Likewise, if regular pen testing is always a part of your standard business practices, it’ll never become an obstruction to your growth. Even the high-ticket items such as 24/7 monitoring have options to make them affordable. Whilst the multinational enterprises will be building out their own SOCs, it makes much more sense for SMEs to take a managed option on a monthly retainer fee. All the service, all the expertise, none of the upfront cost.
Getting in the hacker mindset
You might think that the four well-known companies mentioned at the beginning are obvious targets. There’s more to be gained from hitting the big players after all, right? So SMEs don’t need to worry because they’re not likely to be of interest to the hacking community, right? Wrong. If you think that you won’t be of interest to hackers, you will get breached, and recovering from that hack may cost more than your turnover – especially if you are hit with regulatory fines (such as GDPR non-compliance).
This brings us to our third lesson for SMEs: understanding that companies are at risk of being breached regardless of size and service. The general rule is, the less time it takes to be hacked, the more profitable it is for a hacker. Opportunistic cyber criminals don’t care who you are, what you do, or how much (or little) data you have – an easy target is an easy target and will always be exploited. In fact, this is the exact scenario that led to the NHS being crippled by WannaCrypt ransomware back in 2017.
Humans are hackable too
It’s often noted by Bulletproof penetration testers that even companies with solid security at the perimeter can be vulnerable internally. This means a compromised account, or a malicious insider, could still do some serious damage. But what if the hacker’s inside agent didn’t know they were helping the hackers? Welcome to social engineering, and it’s one of the most important threats that SMEs need to be aware of.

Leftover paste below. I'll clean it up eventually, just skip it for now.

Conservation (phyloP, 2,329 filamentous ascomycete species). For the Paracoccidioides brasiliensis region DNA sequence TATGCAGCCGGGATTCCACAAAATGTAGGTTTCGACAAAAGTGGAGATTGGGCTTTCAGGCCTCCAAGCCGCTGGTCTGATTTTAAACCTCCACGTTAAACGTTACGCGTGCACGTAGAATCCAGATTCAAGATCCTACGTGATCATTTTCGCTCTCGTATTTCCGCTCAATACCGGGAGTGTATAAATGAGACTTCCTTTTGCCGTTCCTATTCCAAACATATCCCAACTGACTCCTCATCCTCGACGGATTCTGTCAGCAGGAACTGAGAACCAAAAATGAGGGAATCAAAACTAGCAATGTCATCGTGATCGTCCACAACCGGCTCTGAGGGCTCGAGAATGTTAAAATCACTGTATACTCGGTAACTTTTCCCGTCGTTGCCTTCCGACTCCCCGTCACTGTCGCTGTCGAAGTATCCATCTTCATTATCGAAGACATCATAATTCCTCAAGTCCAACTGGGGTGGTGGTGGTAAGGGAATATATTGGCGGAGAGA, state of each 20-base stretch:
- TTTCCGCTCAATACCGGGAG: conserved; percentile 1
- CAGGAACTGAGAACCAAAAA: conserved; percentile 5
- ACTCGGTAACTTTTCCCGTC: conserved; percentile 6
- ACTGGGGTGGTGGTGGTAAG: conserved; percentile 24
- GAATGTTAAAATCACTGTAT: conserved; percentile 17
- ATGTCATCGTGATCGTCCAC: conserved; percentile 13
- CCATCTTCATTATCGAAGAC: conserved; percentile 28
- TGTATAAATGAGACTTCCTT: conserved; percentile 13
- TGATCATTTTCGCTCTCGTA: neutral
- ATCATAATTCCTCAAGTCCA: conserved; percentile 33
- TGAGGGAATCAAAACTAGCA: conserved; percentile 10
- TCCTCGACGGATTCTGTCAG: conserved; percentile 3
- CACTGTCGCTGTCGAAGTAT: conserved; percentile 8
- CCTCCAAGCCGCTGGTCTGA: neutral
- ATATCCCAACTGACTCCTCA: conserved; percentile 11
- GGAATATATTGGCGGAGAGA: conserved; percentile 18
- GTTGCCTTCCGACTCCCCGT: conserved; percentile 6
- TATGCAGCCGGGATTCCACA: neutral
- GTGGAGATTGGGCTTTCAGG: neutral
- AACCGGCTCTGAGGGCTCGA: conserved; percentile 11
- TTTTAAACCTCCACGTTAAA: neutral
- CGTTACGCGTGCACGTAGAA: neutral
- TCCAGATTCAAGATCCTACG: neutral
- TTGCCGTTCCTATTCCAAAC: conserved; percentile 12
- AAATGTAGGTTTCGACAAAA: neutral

Hackers are likely to opt for the path of least resistance. And in a lot of cases, this will be your staff. An unwitting member of staff who opens a malware-laden attachment or clicks a malicious link in a phishing email can undo all your security measures. And whilst many phishing emails are easy to spot because of bad spelling and grammar, and strange ‘from’ email addresses, there are other phishing emails that are much more finely crafted and targeted.
Here then is our last lesson for SMEs, and it's simple, cheap and easy: train your staff. Helping them understand the dangers and their responsibility in protecting personal data will help ensure human error is kept to a minimum. Your staff can be your best line of cyber defence, or your worst threat. It’s up to you. Again, SME size and agility can help: in scheduling training, plus with on-line options it’s easier than ever.
Not sure how to get started?
We’ve developed a suite of best-in-class cyber security tools and free consultancy, all accessible from a single, easy-to-use platform to help you identify your company’s risks and protect your assets. If you’re interested in learning more, get in touch at firstname.lastname@example.org.